Stellenbosch Municipality is generating its own power 

Left to right: Mr Luvuyo Tshabiso, Mr Hugo Götze, Mr Brian Vermaak and Execuitve Mayor Adv. Gesie van Deventer, at the installation of the first set of solar panels.

By Ruth Rehbock

IN October 2020, Minister of Mineral Resources and Energy Gwede Mantashe stated that municipalities across the country could generate their own power. The two rulings permit local governments to sell surplus electricity back to Eskom.

Deon Louw, Director of Engineering services for Stellenbosch Municipality, clarifies what this means for the area. “If we generate ten percent of our own power, that which is normally shed during Levels 1 and 2, then we don’t have to switch off anybody in Stellenbosch.” The one proviso is local government must generate sufficient power to keep the lights on once the sun goes down. 

“We have started producing power using solar panels installed at five places on our buildings. These create around 780 KW of instant energy, around one per cent of the load that we need to produce,” Louw says. 

At present, with the help of the private production of solar power, Stellenbosch produces around 5 MW, which means they are only two megawatts away from their goal of avoiding the first two levels of load-shedding.

“The Municipality hopes to one day produce the total 75 MW of energy they rely on from Eskom at present,” says Louw. However, they are only at the beginning of that process.

Burning waste is another way the municipality will generate power. “When you dump wet (organic) waste, it produces methane through a process called anaerobic digestion. We can burn the methane from one of our closed landfills.” Louw adds they will go this route however the returns are small. An extension of this, he says, is to burn dry waste during hours of darkness however the goal is to diminish CO emissions as much as possible.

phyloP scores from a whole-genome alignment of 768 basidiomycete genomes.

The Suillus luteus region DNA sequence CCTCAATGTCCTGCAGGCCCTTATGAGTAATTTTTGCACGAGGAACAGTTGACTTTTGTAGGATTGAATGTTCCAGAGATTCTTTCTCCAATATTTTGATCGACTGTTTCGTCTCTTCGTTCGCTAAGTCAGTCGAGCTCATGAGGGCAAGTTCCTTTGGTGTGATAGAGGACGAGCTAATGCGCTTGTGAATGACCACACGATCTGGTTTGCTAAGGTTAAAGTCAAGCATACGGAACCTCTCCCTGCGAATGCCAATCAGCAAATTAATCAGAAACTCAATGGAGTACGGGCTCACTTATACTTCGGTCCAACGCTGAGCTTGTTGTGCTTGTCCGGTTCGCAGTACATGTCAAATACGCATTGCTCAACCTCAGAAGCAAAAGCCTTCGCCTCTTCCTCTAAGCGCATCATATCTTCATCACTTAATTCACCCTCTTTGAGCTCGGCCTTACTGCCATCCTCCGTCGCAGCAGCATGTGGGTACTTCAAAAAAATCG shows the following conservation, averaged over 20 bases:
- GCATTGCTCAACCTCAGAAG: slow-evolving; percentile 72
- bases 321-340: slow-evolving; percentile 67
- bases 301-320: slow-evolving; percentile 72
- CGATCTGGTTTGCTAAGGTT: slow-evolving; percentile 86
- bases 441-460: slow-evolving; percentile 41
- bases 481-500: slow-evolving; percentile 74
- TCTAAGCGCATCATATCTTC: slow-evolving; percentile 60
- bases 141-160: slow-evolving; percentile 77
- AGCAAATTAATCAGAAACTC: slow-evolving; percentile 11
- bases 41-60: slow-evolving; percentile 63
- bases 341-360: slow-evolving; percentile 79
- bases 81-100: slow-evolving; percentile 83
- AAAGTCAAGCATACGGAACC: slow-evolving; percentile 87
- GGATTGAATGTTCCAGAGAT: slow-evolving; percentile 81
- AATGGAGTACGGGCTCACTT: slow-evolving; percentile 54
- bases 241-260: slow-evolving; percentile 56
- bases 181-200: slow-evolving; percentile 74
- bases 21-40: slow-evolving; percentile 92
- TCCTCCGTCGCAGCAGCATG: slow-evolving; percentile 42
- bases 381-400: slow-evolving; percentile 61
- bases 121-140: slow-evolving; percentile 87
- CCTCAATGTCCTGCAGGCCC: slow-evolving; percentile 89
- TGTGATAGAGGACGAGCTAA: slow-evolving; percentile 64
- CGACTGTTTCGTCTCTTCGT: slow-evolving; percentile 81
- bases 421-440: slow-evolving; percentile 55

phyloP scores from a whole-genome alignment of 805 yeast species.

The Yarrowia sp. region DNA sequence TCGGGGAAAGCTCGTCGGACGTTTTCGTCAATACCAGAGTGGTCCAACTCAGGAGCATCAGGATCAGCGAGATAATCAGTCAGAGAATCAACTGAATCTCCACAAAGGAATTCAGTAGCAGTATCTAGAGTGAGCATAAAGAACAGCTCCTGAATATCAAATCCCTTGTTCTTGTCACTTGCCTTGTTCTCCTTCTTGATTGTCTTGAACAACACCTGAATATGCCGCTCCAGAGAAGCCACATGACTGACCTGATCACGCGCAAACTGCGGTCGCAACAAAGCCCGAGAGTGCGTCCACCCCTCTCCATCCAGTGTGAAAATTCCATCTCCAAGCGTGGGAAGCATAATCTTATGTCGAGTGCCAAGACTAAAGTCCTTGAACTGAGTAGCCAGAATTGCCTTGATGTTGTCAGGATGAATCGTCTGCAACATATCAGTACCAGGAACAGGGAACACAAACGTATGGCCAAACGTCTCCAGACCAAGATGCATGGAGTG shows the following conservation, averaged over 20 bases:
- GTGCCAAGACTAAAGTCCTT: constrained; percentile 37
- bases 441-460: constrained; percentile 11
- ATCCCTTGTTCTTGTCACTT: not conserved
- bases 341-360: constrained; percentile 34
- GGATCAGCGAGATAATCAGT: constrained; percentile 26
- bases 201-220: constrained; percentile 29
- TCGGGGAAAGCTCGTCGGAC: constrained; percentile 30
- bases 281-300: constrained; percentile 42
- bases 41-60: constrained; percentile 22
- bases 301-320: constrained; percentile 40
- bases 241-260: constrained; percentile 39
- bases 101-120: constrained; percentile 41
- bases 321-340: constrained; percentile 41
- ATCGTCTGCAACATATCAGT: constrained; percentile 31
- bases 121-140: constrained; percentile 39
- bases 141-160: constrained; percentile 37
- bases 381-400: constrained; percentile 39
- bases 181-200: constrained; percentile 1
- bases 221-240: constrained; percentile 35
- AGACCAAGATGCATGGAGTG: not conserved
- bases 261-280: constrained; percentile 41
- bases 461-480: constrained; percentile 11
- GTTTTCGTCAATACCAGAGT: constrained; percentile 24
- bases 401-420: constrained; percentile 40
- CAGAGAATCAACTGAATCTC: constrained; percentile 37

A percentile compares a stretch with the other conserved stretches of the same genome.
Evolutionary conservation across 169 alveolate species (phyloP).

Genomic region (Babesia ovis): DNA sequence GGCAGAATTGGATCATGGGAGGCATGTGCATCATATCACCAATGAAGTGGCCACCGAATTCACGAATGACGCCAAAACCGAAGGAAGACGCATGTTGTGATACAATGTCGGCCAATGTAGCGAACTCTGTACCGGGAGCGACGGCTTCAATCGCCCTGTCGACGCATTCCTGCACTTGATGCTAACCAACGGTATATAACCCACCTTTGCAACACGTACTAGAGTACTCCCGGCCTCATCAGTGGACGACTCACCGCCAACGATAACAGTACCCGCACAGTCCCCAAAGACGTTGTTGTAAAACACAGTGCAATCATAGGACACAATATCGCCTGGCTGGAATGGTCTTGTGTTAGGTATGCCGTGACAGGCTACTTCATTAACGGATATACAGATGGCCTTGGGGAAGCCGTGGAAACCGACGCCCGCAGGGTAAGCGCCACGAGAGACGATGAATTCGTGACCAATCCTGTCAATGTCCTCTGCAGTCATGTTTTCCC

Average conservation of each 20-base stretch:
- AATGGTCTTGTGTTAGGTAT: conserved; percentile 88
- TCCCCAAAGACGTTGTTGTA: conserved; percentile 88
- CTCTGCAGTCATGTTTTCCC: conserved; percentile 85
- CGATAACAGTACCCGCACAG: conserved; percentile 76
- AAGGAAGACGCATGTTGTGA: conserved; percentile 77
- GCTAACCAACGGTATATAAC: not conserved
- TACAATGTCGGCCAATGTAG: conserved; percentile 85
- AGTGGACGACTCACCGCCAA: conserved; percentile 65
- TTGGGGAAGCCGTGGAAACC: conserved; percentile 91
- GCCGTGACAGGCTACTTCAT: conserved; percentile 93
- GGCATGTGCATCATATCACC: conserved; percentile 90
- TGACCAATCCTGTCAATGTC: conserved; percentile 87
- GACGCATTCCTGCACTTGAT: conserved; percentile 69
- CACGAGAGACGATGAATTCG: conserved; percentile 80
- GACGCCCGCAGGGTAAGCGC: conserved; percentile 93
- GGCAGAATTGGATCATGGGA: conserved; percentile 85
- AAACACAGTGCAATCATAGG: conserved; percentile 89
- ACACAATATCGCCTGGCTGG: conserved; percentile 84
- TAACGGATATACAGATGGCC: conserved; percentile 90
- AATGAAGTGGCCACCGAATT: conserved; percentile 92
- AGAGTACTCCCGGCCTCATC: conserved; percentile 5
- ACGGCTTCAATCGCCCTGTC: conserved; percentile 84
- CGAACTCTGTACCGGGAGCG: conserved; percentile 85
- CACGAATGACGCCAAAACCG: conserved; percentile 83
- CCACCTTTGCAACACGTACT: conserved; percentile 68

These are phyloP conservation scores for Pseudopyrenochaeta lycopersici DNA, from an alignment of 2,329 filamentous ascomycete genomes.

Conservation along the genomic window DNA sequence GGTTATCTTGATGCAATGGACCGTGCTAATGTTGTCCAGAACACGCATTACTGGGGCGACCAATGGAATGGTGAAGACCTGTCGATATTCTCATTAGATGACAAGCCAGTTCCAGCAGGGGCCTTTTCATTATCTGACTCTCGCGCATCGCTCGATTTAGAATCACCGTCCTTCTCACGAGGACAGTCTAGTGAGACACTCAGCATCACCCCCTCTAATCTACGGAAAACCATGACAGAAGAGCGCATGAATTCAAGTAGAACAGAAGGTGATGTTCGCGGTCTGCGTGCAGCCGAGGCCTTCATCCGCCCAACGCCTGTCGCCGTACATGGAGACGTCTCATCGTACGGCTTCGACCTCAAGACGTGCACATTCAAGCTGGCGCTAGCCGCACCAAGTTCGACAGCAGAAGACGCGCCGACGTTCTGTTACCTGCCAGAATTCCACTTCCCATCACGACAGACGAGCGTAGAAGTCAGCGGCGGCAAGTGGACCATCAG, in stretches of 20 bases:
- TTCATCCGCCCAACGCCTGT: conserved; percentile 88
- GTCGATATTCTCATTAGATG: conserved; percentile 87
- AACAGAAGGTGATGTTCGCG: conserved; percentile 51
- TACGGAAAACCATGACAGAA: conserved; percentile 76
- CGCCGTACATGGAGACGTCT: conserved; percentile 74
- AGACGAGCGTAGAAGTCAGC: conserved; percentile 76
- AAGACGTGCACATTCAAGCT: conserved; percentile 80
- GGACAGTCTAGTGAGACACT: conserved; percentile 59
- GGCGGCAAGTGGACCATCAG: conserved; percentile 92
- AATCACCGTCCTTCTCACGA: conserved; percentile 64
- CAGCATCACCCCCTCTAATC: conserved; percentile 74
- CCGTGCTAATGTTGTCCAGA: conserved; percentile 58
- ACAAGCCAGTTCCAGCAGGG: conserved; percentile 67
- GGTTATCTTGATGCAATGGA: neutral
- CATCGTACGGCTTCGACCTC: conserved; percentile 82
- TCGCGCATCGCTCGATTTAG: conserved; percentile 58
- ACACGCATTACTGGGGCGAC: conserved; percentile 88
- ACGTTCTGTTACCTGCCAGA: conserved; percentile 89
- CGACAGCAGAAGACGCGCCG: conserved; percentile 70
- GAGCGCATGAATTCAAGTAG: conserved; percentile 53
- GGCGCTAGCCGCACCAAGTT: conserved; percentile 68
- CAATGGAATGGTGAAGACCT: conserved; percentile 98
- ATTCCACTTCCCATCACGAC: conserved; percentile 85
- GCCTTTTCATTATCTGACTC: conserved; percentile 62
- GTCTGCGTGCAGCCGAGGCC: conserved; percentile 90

One limitation to solar power is that it becomes a short-term solution if you cannot store the energy, so University’s researchers are examining methods to overcome this obstacle. Battery storage is one way though the benefits of storage must outweigh negative consequences for the environment. Lead acid batteries harm the environment more than lithium-ion ones, nonetheless all batteries leave a large carbon footprint.

“Another route is to generate power mechanically and researchers are investigating hoisting concrete blocks during the daytime using solar power and generating power through lowering them and running a turbine during the night,” explains Louw. 

So far, in Stellenbosch, solar power is up and running on the five municipal buildings and the tender for getting energy from methane gas is running. “We have an independent consultant investigating the viability of the burning of dry waste for energy,” he adds. 

In tandem with the Atomic Energy Corporation’s research, Stellenbosch Municipality is looking at using a process whereby one can heat waste to high temperatures without releasing carbon into the atmosphere. 

The CSIR is investigating how Stellenbosch’s networks will function if solar or other means of privately generated power is fed into convenient points in the network. The Municipality is waiting to hear about what his means in terms of getting to their self-generated ten percent of power. 

“Our work in Stellenbosch means we are very close to producing that extra little bit that will exclude us from the widespread loadshedding at Levels 1 and 2,” Louw says.